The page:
‘One day I took a decision to stop writing in English and did the unthinkable, I wrote my first novel in Setswana’
RENOWNED writer and lecturer in Creative Writing in African Languages at the Sol Plaatje University, Sabata-Mpho Mokae, recently received a South African Literary Award (Sala) for his novel, Moletlo wa Manong.
Mokae, who is also a former DFA journalist, thanked his readers, who have shown acknowledgement and appreciation for his work through the years.
“It feels great to be acknowledged as a writer by the public. An acknowledgement and great appreciation drives one as an artist,” said Mokae.
Moletlo wa Manong is a sequel to Ga ke Modisa (I’m Not My Brother’s Keeper) which came out in 2012 and won the M-NET Literary Award for Best Novel in Setswana as well as the M-NET Film Award in 2013.
Mokae wrote the first draft of Moletlo wa Manong when he was a writer-in-residence at the University of Iowa in the USA in 2014.
The novel has gained a great deal of recognition to the extent that it is taught at Central University of Technology(CUT) and used by a Masters’ degree student for a thesis at the University of North West.
Moletlo wa Manong means “Feast of the Vultures” in Setswana and is a political thriller set in a newsroom in Kimberley in the post-apartheid South Africa. The protagonist is an investigative journalist who probes high-level corruption in government.
Apart from dealing with threats on his life and that of his wife, he also battles racism in the newsroom.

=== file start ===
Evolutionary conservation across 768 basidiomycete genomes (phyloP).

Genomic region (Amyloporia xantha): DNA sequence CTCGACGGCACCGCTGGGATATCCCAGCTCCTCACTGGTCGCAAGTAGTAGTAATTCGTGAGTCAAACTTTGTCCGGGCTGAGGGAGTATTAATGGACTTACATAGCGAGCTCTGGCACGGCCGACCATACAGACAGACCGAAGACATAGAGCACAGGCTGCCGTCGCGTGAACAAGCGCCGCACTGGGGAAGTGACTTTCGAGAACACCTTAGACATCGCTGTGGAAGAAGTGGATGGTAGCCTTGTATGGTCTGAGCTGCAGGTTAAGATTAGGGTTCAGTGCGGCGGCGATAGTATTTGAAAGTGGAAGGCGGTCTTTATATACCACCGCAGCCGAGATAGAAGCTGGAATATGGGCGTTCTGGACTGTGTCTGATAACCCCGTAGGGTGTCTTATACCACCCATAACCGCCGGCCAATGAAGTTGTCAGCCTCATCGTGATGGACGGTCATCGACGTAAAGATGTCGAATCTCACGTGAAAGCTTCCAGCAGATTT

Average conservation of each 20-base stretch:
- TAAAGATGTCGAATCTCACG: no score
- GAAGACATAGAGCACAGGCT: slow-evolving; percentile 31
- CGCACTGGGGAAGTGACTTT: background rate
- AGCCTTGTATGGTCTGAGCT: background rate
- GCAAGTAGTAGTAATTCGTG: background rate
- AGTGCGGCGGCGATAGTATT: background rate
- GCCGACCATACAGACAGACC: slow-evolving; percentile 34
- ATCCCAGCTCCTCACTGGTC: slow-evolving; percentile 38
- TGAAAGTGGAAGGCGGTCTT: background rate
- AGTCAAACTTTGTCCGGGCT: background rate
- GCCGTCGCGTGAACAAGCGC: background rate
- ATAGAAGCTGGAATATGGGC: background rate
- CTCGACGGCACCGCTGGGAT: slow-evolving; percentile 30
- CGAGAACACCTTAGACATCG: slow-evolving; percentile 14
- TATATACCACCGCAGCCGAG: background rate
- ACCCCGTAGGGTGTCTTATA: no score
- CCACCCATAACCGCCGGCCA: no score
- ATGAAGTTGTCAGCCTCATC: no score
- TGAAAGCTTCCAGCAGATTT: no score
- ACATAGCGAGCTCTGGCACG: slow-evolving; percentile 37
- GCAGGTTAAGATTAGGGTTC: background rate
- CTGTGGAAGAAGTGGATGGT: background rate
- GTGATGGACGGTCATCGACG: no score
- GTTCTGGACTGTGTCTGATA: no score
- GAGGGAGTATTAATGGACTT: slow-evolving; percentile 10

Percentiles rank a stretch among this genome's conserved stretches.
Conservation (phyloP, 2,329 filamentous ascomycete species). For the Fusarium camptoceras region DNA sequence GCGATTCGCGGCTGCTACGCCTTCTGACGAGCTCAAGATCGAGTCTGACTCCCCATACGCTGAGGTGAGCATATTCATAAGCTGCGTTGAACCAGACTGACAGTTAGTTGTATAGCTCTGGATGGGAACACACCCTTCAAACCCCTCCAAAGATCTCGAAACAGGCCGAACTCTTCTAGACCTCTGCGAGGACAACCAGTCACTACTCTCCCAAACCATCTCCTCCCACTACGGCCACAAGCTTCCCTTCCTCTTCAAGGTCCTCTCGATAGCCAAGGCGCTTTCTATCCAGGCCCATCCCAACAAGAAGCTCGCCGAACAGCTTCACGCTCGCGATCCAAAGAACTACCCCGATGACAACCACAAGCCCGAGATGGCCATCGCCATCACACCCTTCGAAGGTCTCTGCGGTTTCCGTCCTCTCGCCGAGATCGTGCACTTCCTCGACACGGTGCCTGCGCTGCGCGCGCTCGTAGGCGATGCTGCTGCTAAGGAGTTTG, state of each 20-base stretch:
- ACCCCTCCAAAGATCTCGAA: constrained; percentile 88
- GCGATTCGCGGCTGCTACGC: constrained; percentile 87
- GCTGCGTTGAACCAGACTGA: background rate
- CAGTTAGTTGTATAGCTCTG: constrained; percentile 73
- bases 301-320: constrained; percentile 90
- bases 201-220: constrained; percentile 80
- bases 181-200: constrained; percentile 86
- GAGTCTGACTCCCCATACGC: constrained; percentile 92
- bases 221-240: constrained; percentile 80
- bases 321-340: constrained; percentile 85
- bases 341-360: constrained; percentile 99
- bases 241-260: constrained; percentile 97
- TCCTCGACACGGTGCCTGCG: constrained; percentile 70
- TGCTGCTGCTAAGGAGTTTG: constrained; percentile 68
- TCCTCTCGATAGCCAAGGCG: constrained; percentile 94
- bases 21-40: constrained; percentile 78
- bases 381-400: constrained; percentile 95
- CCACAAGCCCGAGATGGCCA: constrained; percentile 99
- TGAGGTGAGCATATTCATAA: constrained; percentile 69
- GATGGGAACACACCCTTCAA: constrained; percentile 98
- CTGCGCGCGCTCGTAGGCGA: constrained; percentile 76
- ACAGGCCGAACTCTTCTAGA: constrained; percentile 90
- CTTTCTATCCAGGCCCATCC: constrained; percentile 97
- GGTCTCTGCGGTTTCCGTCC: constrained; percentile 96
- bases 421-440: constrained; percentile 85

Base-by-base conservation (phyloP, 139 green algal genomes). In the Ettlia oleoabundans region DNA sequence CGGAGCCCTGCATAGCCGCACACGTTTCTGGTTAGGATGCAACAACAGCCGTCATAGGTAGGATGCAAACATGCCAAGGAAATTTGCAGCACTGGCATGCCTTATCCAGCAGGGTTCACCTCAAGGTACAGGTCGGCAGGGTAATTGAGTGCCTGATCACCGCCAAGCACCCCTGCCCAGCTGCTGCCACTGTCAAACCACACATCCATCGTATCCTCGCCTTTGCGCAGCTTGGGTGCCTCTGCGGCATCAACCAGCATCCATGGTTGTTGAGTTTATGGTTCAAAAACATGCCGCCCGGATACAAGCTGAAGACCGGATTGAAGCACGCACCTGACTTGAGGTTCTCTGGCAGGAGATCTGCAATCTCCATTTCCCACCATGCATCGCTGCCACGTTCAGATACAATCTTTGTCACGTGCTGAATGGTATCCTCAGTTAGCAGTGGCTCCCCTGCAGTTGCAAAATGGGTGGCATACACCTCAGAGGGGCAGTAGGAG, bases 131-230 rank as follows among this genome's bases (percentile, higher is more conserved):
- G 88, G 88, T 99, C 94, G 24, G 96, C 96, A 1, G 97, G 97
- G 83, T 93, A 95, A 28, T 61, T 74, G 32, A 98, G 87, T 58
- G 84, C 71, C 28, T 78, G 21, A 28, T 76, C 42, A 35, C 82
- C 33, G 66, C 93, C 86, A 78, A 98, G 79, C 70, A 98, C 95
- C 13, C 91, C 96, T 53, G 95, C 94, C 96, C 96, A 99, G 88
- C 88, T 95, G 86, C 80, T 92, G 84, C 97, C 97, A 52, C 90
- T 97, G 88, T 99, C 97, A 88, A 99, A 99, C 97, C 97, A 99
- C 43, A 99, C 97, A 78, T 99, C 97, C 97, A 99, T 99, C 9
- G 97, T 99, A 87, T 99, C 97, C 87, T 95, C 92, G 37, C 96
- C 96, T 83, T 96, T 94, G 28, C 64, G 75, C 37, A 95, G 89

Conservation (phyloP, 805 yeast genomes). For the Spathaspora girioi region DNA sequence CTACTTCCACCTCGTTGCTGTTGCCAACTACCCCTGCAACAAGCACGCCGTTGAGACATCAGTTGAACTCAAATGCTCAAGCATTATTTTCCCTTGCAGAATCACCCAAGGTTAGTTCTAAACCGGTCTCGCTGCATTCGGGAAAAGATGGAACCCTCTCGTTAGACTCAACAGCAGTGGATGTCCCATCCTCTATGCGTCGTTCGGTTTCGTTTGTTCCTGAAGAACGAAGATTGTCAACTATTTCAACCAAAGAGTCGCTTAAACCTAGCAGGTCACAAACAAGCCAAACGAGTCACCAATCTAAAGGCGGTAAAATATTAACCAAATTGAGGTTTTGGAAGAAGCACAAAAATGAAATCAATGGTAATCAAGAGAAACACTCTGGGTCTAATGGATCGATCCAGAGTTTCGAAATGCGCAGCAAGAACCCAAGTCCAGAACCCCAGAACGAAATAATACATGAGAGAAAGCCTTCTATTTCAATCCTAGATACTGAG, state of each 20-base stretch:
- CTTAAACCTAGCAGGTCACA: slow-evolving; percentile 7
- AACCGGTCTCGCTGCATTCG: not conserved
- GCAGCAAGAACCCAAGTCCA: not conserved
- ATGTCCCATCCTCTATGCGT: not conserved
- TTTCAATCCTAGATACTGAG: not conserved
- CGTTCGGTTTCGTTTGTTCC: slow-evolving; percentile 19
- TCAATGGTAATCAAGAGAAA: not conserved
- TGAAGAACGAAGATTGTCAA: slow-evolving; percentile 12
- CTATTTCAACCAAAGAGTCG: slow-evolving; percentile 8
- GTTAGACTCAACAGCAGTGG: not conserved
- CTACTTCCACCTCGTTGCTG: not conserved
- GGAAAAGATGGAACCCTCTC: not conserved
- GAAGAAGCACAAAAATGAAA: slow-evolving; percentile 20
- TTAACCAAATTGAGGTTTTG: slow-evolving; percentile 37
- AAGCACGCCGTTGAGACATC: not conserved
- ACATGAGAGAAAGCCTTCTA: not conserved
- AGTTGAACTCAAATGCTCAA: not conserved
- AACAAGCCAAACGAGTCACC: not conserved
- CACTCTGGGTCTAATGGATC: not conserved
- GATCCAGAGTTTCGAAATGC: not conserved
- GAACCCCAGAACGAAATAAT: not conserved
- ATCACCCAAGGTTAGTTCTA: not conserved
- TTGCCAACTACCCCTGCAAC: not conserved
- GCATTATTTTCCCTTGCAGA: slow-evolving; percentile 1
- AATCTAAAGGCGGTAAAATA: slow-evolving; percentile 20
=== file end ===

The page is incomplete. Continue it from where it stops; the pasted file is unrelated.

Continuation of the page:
The novel underwent a tight race in the novel category competing against Die Troebel Tyd by Ingrid Winterbach and Die Ongelooflike Onskuld van Dirkie Verwey by Charl-Pierre Naude.
Sala is fast becoming the most prestigious and respected literary accolade in South African literature.
His other novel, Dikeledi, is being adapted for theatre.
The Sala is awarded to South African writers who have distinguished themselves as ground-breaking producers and creators of literary excellence in the depiction and sharing of South African history, value systems, philosophies and art as inscribed and preserved in all eleven official languages.
The awards are funded by the national Department of Arts and Culture and the adjudicators are mainly publishers and academics.
Mokae said it is a good start and he hopes the novel will do better than his previous book, Ga ke Modisa.
“It took me four years to complete this novel as it had to be rewritten six to seven times,” revealed Mokae.
During his acceptance speech he said: “One day I took a decision to stop writing in English and did the unthinkable, I wrote my first novel in Setswana, the language suckled from my mother’s breast.
“It was a moment of sheer madness. I tasted freedom and I never looked back. I think what encouraged me to carry on was the appreciation from the speakers of Setswana, but also the idea that one could create art in an African language in Africa and be mainstream.”
He further dedicated his award to the generation of artists who made music called Motswako, popular.
“They made Setswana fashionable and storytelling in their own language possible,” he said.